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Light Pollution:

    vs. Astronomy

    vs. Culture

    vs. Human

    vs. Nature

      & Mammals

      & Birds

      & Reptiles

      & Amphibians

      & Insects

      & Plants

    vs. Economics

    vs. Security

Prevent Light


International Year of Astronomy link

main col hack
We rarely stop to think that the night is necessary and good for life. Therefore, we do not realize that protecting the night sky is a valuable step to conserving bio-diversity. Most people think that, as we sleep at night, the rest of the species do the same, with a few exceptions, so it is of no concern if we send out a little light into the night time environment. A crass error. Naturalists know (and it would help if they said so more often) that the biological activity of our fauna is more intense at night than during the day and that this fauna needs the night for their normal activities.
-- The Importance of Protecting the Night Sky
Pere Horts
Deputy Chairman of Cel Fosc. Catalonia. Spain

Light Pollution Harms the Environment

For a billion years now, multi-cellular life on this Earth has existed with a regular and dependable day-night schedule of illumination levels in the environment. This regularity is ingrained into the DNA of species up and down our evolutionary tree to our biological advantage. Natural light entrains or regularizes basic and fundamental biological activities across species from plants to us humans. The effects of light pollution on plants and animals in the environment are numerous and are becoming more known over time.

In general, the most common action is that light pollution alters and interferes with the timing of necessary biological activities. For approximately half of all life, those crepuscular and nocturnal species that begin their daily activities at sundown, our artificial lights at night seriously constrain their lives, exposing them to predators and reducing the time they have to find food, shelter, or mates and reproduce.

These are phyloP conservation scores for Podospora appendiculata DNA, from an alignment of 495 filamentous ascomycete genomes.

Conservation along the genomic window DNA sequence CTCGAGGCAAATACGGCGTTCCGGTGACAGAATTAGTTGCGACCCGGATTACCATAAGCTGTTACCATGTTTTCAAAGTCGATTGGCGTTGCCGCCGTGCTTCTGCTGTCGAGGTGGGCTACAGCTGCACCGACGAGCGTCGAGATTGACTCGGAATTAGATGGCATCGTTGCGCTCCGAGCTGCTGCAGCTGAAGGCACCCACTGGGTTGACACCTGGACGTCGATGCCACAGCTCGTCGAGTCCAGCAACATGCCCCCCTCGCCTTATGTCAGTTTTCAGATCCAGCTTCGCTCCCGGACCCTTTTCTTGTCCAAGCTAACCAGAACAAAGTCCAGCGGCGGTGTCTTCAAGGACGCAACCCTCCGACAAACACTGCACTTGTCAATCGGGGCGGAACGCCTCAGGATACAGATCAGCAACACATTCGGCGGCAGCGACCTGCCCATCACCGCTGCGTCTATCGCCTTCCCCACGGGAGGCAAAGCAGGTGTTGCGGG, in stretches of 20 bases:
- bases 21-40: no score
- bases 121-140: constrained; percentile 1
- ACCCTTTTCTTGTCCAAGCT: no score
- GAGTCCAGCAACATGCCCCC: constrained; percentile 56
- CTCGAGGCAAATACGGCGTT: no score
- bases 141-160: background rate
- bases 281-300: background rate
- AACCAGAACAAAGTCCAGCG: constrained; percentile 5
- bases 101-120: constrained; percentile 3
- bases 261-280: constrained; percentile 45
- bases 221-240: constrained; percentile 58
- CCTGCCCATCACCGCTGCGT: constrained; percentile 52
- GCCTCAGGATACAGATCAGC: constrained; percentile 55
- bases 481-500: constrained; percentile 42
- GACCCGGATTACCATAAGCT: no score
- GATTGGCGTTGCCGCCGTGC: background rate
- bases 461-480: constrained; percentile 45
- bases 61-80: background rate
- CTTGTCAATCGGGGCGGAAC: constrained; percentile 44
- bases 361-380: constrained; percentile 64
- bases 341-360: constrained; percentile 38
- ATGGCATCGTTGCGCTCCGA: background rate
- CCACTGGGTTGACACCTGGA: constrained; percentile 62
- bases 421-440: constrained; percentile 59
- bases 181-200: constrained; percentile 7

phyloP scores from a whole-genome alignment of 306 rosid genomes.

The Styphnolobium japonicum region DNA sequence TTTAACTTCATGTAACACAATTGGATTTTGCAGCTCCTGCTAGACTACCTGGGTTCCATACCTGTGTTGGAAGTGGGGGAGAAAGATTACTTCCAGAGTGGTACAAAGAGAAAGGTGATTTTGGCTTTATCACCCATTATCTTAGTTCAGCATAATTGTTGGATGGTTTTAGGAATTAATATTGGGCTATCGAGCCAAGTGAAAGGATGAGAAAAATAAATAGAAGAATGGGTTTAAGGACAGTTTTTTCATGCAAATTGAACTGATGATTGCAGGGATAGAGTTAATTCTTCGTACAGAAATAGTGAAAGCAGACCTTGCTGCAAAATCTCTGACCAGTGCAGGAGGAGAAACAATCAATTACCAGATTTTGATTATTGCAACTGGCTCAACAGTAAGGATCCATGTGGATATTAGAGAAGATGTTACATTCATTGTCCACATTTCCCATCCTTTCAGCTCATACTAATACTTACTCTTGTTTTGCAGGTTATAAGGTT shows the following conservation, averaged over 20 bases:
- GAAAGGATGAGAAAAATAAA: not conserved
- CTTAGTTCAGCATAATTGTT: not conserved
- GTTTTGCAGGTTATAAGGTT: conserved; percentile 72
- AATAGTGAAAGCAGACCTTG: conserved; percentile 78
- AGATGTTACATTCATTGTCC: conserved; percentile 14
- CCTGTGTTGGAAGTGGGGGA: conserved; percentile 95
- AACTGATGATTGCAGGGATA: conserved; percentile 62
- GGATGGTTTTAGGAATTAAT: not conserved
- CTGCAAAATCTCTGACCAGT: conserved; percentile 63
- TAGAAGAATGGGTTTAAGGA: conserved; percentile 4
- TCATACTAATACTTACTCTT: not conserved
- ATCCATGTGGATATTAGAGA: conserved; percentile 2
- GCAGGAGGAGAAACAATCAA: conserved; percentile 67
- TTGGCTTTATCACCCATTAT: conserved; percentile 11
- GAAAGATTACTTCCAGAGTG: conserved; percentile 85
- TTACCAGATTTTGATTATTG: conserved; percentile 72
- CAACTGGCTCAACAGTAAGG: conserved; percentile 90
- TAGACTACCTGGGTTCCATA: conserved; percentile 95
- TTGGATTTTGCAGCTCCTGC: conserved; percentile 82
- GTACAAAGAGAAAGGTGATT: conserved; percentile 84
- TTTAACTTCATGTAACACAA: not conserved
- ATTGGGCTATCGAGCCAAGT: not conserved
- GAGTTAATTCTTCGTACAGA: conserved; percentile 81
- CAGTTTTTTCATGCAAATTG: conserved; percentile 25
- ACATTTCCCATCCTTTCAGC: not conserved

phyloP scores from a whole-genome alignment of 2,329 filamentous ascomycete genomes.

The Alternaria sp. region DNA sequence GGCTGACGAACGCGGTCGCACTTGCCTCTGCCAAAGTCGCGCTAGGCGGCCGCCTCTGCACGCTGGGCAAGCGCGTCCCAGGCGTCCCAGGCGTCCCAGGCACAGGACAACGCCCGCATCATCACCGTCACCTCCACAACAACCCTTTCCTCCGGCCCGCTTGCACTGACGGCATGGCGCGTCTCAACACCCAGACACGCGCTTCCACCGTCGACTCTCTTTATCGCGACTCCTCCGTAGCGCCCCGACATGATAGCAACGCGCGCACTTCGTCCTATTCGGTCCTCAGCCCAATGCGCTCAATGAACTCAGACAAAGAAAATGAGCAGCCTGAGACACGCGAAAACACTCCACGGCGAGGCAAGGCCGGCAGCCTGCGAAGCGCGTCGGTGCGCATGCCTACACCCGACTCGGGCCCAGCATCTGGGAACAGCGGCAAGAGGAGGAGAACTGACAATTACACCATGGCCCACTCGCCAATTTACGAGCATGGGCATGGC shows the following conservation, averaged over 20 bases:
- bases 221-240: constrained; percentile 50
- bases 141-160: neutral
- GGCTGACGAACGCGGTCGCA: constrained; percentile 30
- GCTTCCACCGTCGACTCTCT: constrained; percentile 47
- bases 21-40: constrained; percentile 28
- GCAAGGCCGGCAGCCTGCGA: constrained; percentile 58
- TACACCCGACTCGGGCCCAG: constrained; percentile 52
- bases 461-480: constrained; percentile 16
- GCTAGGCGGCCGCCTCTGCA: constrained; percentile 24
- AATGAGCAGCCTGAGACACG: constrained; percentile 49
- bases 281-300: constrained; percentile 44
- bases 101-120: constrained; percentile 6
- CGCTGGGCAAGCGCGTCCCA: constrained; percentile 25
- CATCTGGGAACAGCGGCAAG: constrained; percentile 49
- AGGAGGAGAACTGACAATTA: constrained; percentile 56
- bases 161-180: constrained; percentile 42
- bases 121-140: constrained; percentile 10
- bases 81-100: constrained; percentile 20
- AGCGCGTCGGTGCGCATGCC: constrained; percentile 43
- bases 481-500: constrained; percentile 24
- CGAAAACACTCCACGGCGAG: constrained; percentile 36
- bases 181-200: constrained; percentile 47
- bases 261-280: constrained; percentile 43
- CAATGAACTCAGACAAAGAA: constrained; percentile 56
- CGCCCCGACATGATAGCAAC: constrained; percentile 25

To assume that other living organisms on this planet are just going to "adapt" to our newly created lighting schedules for commericial convenience is apathetically ignorant and insane. Unfortunately, it is far, far easier to setup a badly installed light outside than it is to understand the negative effects it casts down-light from it. For example, U.S. roadways contribute a huge amount of waste light. All of that bad lighting could be redone by replacing the up-pointing 300W halogen bulbs with more efficient LED lights and by pointing the LEDs downwards. Overtime, this would cost far less for the taxpayers without causing a single change in the quality of information delivered to the traveler or to compromise their safety. Such lighting seems especially wasteful as headlights on cars are more than sufficient to light up signs, so the lights are not truly needed at all now.

It must be understood that white light sources, such as metal halides, CFLs or LEDs, must be used with caution! These lights emit high levels of bluish light that not only interferes with our night vision and our own health, but also with the well-being of animals. Other types of lighting, such as incandescent or high pressure sodium vapor lamps, produces high levels of reddish or even infrared light. Their spectra interferes with the well-being of many types of plants. So no living species ever evolved to take advantage of continuous lighting. We should not be surprised that no species truly benefits from it in the long run.
Swallowtail butterfly dead in the coils of a compact florescent light bulb.  Just because a lightbulb is energy efficient, does not mean that its white spectra is safe for animals. Do you remember <q>bug friendly lights</q>?  Their yellow spectra is still needed and the preferred choice in outdoor lighting.  Picture taken by Bryan Bodie and used with permission.
A swallowtail butterfly dead in the coils of a compact florescent light bulb. Just because a light bulb is energy efficient, does not mean that its white spectra is safe for animals.
Do you remember yellow bug friendly lights? Their yellow spectra is STILL needed and the preferred choice in outdoor lighting.